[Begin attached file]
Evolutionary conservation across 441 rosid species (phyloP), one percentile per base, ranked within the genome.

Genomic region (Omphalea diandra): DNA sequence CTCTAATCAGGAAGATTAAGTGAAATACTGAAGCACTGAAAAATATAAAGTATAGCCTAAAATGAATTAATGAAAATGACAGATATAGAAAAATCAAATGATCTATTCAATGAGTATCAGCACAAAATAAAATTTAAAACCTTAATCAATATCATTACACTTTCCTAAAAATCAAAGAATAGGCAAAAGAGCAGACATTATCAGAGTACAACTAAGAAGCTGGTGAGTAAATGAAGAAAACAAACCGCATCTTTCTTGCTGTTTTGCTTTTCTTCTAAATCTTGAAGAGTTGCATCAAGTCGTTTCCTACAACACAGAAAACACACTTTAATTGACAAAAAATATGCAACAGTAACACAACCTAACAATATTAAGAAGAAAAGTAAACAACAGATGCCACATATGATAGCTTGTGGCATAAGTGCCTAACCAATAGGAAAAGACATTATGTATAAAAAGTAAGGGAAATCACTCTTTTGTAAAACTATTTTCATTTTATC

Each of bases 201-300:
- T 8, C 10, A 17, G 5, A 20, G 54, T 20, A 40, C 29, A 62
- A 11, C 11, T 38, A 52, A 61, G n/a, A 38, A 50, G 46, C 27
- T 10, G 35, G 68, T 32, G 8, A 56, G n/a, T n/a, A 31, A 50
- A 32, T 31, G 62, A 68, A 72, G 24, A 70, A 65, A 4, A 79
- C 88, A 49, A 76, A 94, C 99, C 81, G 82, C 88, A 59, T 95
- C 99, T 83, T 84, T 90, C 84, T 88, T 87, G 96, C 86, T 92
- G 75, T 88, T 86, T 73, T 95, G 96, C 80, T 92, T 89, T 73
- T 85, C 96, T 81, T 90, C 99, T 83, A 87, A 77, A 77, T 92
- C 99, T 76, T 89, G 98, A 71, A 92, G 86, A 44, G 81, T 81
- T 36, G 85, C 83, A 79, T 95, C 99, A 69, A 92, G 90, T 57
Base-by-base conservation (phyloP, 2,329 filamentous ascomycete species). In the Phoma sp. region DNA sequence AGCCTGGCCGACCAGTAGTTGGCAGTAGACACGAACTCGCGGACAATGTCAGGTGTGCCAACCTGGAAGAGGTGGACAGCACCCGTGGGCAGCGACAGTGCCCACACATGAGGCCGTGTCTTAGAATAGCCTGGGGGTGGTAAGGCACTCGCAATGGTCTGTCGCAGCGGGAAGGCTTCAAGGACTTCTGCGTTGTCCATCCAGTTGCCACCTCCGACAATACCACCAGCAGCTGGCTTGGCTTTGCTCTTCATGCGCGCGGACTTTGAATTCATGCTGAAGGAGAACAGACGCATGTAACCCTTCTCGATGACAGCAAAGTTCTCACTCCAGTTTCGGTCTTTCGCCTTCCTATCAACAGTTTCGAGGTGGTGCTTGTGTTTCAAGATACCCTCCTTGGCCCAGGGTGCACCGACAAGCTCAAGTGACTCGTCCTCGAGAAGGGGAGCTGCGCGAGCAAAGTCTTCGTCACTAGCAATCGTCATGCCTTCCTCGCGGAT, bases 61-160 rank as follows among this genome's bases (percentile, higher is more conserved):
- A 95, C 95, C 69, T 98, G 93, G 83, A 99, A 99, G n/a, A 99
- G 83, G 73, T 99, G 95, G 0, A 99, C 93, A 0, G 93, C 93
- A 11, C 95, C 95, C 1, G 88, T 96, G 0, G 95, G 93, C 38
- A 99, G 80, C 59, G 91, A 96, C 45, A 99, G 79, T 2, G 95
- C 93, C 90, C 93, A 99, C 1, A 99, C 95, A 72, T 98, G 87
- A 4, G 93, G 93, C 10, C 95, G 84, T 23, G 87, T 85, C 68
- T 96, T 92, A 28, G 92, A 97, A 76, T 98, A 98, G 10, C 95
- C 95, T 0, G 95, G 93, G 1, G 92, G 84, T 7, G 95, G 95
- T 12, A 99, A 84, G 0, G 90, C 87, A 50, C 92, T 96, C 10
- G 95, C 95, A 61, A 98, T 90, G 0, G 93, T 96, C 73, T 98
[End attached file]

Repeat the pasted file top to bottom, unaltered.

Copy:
Evolutionary conservation across 441 rosid species (phyloP), one percentile per base, ranked within the genome.

Genomic region (Omphalea diandra): DNA sequence CTCTAATCAGGAAGATTAAGTGAAATACTGAAGCACTGAAAAATATAAAGTATAGCCTAAAATGAATTAATGAAAATGACAGATATAGAAAAATCAAATGATCTATTCAATGAGTATCAGCACAAAATAAAATTTAAAACCTTAATCAATATCATTACACTTTCCTAAAAATCAAAGAATAGGCAAAAGAGCAGACATTATCAGAGTACAACTAAGAAGCTGGTGAGTAAATGAAGAAAACAAACCGCATCTTTCTTGCTGTTTTGCTTTTCTTCTAAATCTTGAAGAGTTGCATCAAGTCGTTTCCTACAACACAGAAAACACACTTTAATTGACAAAAAATATGCAACAGTAACACAACCTAACAATATTAAGAAGAAAAGTAAACAACAGATGCCACATATGATAGCTTGTGGCATAAGTGCCTAACCAATAGGAAAAGACATTATGTATAAAAAGTAAGGGAAATCACTCTTTTGTAAAACTATTTTCATTTTATC

Each of bases 201-300:
- T 8, C 10, A 17, G 5, A 20, G 54, T 20, A 40, C 29, A 62
- A 11, C 11, T 38, A 52, A 61, G n/a, A 38, A 50, G 46, C 27
- T 10, G 35, G 68, T 32, G 8, A 56, G n/a, T n/a, A 31, A 50
- A 32, T 31, G 62, A 68, A 72, G 24, A 70, A 65, A 4, A 79
- C 88, A 49, A 76, A 94, C 99, C 81, G 82, C 88, A 59, T 95
- C 99, T 83, T 84, T 90, C 84, T 88, T 87, G 96, C 86, T 92
- G 75, T 88, T 86, T 73, T 95, G 96, C 80, T 92, T 89, T 73
- T 85, C 96, T 81, T 90, C 99, T 83, A 87, A 77, A 77, T 92
- C 99, T 76, T 89, G 98, A 71, A 92, G 86, A 44, G 81, T 81
- T 36, G 85, C 83, A 79, T 95, C 99, A 69, A 92, G 90, T 57
Base-by-base conservation (phyloP, 2,329 filamentous ascomycete species). In the Phoma sp. region DNA sequence AGCCTGGCCGACCAGTAGTTGGCAGTAGACACGAACTCGCGGACAATGTCAGGTGTGCCAACCTGGAAGAGGTGGACAGCACCCGTGGGCAGCGACAGTGCCCACACATGAGGCCGTGTCTTAGAATAGCCTGGGGGTGGTAAGGCACTCGCAATGGTCTGTCGCAGCGGGAAGGCTTCAAGGACTTCTGCGTTGTCCATCCAGTTGCCACCTCCGACAATACCACCAGCAGCTGGCTTGGCTTTGCTCTTCATGCGCGCGGACTTTGAATTCATGCTGAAGGAGAACAGACGCATGTAACCCTTCTCGATGACAGCAAAGTTCTCACTCCAGTTTCGGTCTTTCGCCTTCCTATCAACAGTTTCGAGGTGGTGCTTGTGTTTCAAGATACCCTCCTTGGCCCAGGGTGCACCGACAAGCTCAAGTGACTCGTCCTCGAGAAGGGGAGCTGCGCGAGCAAAGTCTTCGTCACTAGCAATCGTCATGCCTTCCTCGCGGAT, bases 61-160 rank as follows among this genome's bases (percentile, higher is more conserved):
- A 95, C 95, C 69, T 98, G 93, G 83, A 99, A 99, G n/a, A 99
- G 83, G 73, T 99, G 95, G 0, A 99, C 93, A 0, G 93, C 93
- A 11, C 95, C 95, C 1, G 88, T 96, G 0, G 95, G 93, C 38
- A 99, G 80, C 59, G 91, A 96, C 45, A 99, G 79, T 2, G 95
- C 93, C 90, C 93, A 99, C 1, A 99, C 95, A 72, T 98, G 87
- A 4, G 93, G 93, C 10, C 95, G 84, T 23, G 87, T 85, C 68
- T 96, T 92, A 28, G 92, A 97, A 76, T 98, A 98, G 10, C 95
- C 95, T 0, G 95, G 93, G 1, G 92, G 84, T 7, G 95, G 95
- T 12, A 99, A 84, G 0, G 90, C 87, A 50, C 92, T 96, C 10
- G 95, C 95, A 61, A 98, T 90, G 0, G 93, T 96, C 73, T 98